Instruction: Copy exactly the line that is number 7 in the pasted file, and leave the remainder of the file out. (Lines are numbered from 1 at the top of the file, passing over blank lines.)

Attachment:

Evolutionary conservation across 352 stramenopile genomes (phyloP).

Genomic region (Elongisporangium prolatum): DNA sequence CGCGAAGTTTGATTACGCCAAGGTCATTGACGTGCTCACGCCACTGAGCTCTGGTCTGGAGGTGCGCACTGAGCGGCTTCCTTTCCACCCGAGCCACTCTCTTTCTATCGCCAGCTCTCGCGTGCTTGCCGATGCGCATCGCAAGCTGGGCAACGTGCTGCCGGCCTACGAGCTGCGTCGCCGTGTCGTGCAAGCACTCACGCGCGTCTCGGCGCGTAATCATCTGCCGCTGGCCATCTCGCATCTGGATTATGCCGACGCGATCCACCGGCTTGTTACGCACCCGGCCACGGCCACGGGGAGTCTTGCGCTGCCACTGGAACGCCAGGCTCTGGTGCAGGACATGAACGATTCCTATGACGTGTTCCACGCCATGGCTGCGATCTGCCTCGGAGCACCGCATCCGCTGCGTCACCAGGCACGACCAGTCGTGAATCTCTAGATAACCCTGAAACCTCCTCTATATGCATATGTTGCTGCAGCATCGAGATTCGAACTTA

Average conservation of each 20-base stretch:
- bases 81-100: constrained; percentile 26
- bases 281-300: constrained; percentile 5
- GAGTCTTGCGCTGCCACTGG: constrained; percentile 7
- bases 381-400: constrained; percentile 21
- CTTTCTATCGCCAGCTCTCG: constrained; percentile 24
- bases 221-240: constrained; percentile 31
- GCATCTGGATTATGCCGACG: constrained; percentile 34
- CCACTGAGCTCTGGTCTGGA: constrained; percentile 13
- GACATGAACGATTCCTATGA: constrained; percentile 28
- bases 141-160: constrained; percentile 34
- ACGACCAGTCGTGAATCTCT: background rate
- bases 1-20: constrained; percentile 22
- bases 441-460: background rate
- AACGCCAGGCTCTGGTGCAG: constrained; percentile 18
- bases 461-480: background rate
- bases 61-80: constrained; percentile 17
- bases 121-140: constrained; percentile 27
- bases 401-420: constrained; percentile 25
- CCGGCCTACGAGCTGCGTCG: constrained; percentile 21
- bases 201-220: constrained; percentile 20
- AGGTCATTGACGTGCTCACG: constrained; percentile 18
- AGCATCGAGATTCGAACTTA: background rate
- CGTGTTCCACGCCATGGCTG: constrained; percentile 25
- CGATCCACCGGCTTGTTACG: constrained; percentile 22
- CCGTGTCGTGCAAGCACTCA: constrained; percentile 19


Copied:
- bases 381-400: constrained; percentile 21